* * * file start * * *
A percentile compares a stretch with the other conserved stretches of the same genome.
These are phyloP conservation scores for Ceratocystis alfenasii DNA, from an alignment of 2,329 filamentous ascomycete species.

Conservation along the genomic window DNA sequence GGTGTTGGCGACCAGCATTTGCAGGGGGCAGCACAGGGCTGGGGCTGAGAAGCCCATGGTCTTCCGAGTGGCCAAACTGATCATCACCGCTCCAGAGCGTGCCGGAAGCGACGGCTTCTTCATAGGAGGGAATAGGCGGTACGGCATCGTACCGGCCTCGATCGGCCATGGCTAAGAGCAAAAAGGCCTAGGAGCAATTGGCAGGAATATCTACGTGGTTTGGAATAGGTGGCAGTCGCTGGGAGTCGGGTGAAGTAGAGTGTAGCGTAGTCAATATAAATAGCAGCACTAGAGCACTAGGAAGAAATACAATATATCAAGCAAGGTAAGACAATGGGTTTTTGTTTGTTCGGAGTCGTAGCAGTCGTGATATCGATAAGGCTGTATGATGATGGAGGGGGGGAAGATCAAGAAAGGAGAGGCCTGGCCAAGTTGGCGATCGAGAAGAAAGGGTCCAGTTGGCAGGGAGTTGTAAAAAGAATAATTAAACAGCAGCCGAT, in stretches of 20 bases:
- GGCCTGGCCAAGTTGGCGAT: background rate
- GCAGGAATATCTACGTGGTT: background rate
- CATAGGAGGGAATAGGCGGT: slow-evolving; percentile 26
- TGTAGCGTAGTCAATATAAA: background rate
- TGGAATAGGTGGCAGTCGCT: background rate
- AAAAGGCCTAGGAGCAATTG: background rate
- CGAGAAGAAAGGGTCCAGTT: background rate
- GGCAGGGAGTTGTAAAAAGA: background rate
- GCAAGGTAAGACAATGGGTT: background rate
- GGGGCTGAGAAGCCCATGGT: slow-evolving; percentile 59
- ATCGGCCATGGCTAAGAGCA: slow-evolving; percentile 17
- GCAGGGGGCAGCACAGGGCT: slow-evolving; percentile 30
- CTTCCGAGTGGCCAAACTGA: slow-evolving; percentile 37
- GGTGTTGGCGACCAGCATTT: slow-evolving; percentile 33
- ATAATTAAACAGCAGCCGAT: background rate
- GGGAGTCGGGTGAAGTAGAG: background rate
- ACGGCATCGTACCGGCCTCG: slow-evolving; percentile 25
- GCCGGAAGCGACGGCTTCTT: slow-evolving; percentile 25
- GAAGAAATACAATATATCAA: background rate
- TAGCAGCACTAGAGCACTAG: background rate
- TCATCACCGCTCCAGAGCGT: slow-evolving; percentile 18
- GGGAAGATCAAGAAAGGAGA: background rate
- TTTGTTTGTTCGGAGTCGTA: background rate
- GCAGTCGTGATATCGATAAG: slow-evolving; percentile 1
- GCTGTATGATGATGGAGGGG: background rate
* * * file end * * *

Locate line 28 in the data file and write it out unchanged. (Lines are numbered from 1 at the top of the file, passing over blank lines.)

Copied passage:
- GCTGTATGATGATGGAGGGG: background rate